The device shown in U.S. Pat. No. 3,789,508 is designed to measure axial strains only, and not torsional strains.

SUMMARY OF THE INVENTION

The present invention relates to a torsional and axial strain measurement extensometer assembly, that simultaneously measures the axial strain in a specimen, and also the torsional strain to which the specimen is subjected. The extensometer assembly comprises two extensometers. A reference extensometer of substantially conventional design is attached or coupled to the specimen in a normal manner with specimen engaging pins at axially spaced positions on the specimen. The extensometer resists torsional movement between its attachment points to the specimen. The first extensometer is coupled through a unique support arrangement to a second extensometer on a diametrically opposite side of the specimen which has arms which are coupled to engage the specimen at two axially spaced points. The second extensometer is mounted to the support mechanism through a flexure assembly permitting movement about an axis perpendicular to the specimen axis so it will measure the amount of angular movement of a line between the axially spaced attachment points of the second extensometer relative to the reference extensometer, and thus relative to the longitudinal axis of the specimen when the specimen is subjected to strain. The amount of this inclination is measured through the cross flexure mounting arrangement which utilizes strain gages for measuring bending of the cross flexure to indicate angular movement.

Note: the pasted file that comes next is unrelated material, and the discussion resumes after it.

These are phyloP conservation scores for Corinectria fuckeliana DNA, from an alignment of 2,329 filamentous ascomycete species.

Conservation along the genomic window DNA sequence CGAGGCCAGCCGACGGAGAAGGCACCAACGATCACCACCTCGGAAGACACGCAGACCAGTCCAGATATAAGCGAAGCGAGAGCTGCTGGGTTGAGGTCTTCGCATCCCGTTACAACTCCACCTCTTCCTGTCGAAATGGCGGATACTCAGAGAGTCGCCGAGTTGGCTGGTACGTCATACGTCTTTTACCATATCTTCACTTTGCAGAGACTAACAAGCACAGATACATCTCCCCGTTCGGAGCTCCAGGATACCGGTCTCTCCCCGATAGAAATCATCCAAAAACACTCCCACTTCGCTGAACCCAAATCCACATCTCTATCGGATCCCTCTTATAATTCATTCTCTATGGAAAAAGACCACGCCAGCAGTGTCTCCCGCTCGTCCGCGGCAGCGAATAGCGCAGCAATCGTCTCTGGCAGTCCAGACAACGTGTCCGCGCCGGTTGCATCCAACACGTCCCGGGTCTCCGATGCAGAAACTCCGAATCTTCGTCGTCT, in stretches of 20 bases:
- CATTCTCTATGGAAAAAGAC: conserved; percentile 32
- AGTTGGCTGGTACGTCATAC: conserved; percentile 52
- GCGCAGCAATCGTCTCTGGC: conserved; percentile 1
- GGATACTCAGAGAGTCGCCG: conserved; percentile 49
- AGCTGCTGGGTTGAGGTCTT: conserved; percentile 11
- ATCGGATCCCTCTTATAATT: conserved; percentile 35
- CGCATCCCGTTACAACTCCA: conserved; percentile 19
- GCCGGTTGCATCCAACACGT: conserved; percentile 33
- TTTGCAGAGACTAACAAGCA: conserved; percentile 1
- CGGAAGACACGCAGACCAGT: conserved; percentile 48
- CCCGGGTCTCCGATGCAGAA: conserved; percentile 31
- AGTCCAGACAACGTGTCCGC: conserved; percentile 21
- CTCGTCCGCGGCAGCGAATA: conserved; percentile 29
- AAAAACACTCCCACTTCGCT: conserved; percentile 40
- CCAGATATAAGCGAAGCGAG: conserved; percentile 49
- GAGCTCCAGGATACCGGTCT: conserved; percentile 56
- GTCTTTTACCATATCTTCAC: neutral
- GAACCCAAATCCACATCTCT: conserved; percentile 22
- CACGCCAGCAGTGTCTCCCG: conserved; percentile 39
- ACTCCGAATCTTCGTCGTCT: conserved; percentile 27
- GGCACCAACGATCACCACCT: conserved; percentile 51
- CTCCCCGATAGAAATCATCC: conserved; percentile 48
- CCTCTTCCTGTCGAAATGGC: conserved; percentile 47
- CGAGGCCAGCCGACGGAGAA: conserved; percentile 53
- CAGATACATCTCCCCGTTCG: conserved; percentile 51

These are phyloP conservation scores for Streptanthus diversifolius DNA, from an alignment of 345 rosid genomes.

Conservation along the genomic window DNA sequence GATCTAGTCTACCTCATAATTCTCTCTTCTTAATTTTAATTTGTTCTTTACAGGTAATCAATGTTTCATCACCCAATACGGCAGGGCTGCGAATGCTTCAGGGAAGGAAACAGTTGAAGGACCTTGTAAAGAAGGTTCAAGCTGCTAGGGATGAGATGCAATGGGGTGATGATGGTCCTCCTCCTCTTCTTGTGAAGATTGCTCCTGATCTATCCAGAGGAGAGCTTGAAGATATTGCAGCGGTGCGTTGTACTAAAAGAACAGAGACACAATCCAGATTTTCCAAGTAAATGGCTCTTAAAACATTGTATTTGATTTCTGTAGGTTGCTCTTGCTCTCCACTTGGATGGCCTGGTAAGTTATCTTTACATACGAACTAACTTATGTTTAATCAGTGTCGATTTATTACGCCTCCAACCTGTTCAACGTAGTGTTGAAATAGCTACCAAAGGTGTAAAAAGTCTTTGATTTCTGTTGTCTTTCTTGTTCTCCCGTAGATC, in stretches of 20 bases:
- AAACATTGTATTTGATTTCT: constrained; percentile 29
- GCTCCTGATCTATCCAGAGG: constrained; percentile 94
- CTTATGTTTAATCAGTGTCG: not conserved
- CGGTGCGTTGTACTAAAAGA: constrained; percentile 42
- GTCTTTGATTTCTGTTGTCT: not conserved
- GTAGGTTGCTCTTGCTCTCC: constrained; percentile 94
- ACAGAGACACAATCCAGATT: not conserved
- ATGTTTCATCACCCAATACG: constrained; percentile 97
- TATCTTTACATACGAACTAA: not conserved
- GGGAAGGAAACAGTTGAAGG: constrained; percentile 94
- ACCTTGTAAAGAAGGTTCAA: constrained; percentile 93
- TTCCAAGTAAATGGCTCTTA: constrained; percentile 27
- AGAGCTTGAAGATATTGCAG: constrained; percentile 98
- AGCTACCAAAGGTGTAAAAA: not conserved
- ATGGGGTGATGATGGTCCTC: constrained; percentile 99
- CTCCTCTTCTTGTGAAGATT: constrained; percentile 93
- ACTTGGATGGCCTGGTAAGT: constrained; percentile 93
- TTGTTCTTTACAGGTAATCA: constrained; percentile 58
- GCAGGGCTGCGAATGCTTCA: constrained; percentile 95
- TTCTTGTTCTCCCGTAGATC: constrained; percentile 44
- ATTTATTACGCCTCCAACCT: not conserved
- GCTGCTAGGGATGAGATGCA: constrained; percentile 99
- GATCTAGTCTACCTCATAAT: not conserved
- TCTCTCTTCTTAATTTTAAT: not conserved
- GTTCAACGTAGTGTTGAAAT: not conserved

A support system couples the two extensometers together and provides the necessary degrees of freedom between the extensometers so that the mounting does not cause "cross talk" but yet is rigid about the axis of torsional strain measurement to insure an accurate measurement relative to the reference extensometer. In other words, the members which couple the two extensometers to each other are compliant in certain degrees of freedom and restrain relative movement about at least one axis.

In testing elongated specimens, the degrees of freedom of the support system that supports one extensometer relative to the other must accommodate the motions normally occurring in testing. One end of the specimen may increase in diameter over the over; both ends of the specimen may increase (or decrease) in diameter; or one side of the specimen may shift in an axial direction in relation to the other side of the specimen.

However, the restraint of the support system does not allow any appreciable amount of torsional movement between the two extensometers about an axis perpendicular to the axial center line of the specimen and extending through the center of the support system.

The two separate extensometers are oriented on diametrically opposite sides of the specimen and are held relative to each other by the support system. The angle measuring cross flexure is used for coupling one of the extensometers to the support system.